What Is a Yankee Certificate of Deposit (CD)?
A Yankee certificate of deposit (CD) is a type of CD that is issued in the United States by a branch of a foreign bank. Yankee CDs are denominated in U.S. dollars and are used by foreign banks to raise capital from U.S. investors.
- Yankee CDs are a savings vehicle marketed to larger investors.
- They are issued by foreign banks seeking to raise capital from U.S. depositors.
- Yankee CDs contain shorter maturity periods than regular CDs, often for less than one year. During that timeframe, customers may be unable to withdraw their funds without facing steep early withdrawal penalties.
How Yankee CDs Work
Foreign banks operating in the United States often need to access dollars for purposes such as extending credit to U.S. customers, or satisfying U.S. dollar (USD)-denominated obligations. To help raise this USD capital, foreign banks sometimes accept deposits from American customers through special CDs called Yankee bonds.
Like traditional CDs, Yankee CDs are savings accounts that pay interest before returning their initial investment at the end of a specified investment period. Although it is often possible for investors to withdraw their funds before this date, doing so would risk incurring an early withdrawal penalty. Generally speaking, CDs come with terms ranging between one month and five years, with higher interest paid on the accounts with longer maturities.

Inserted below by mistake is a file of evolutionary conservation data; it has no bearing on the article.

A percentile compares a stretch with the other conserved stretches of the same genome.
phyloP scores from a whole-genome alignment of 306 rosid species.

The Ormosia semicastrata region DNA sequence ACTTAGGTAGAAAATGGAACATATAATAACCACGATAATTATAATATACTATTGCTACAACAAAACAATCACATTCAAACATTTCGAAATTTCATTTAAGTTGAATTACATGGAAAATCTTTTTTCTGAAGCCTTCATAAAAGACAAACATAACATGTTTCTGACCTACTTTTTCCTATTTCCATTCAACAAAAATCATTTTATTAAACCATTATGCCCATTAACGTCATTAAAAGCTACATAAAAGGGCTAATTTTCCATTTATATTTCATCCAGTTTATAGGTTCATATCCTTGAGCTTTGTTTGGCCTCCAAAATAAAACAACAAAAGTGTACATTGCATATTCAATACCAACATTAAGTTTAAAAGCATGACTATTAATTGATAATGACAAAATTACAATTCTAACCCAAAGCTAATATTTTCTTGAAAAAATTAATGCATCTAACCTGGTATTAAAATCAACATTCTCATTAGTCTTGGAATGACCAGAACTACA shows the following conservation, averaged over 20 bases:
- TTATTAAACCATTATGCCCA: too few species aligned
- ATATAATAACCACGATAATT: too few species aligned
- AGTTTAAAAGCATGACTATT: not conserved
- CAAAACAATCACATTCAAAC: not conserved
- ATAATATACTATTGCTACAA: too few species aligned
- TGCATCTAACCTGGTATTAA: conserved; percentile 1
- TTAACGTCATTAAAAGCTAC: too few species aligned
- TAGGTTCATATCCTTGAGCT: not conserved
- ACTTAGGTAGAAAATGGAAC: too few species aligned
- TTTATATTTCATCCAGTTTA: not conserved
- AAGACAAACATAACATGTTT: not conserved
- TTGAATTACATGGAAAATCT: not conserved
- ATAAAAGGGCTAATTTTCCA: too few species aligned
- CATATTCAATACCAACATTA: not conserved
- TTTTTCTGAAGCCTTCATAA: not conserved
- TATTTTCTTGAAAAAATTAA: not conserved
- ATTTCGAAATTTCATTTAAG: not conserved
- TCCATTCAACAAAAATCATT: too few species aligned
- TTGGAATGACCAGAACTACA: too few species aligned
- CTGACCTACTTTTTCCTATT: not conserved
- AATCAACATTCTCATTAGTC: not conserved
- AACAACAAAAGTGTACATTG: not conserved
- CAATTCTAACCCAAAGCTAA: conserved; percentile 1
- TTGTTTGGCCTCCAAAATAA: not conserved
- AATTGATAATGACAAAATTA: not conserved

Aside from the fact that they are offered by foreign banks, the other major difference between Yankee CDs and regular CDs is their minimum investment size. Typically, Yankee CDs have a minimum face value of $100,000, making them appropriate for larger investors. Moreover, Yankee CDs are only offered for short maturity periods of less than one year. Because they are not issued by U.S.-based institutions, Yankee CDs are not subject to the protections of the Federal Deposit Insurance Corporation (FDIC), and generally require investors to “lock in” their funds for the entire maturity period.
Real World Example of a Yankee CD
Yankee CDs are usually issued in New York by foreign banks who have branch offices in the U.S. They are sold either directly by the foreign banks themselves, or indirectly through one or more registered broker-dealers. The most common countries of origin for foreign banks offering Yankee CDs are Japan, Canada, the United Kingdom, and countries in Western Europe. These banks typically use the funds raised through Yankee CDs to extend credit to their U.S.-based corporate customers.
According to the Richmond Fed, Yankee CDs were first issued in the early 1970s and initially paid a higher yield than domestic CDs. Foreign banks at the time were not well known, so their credit quality was difficult to assess due to different accounting rules and scant financial information.
As investor perception and familiarity with foreign banks improved, the premium paid by foreign banks on their Yankee CDs declined. This cost of funds difference was partially offset by the exemption of foreign banks from Federal Reserve reserve requirements, in effect until the International Banking Act of 1978.
The exemption also aided the establishment of the Yankee CD market, which grew steadily in the early 1980s. In the early 1990s, there was rapid growth in Yankee CDs because reserve requirements on nonpersonal time deposits with maturities of less than 18 months were eliminated in Dec. 1990. Previously, there was a 3% Federal Reserve reserve requirement for foreign banks funding dollar loans to U.S. borrowers with Yankee CDs.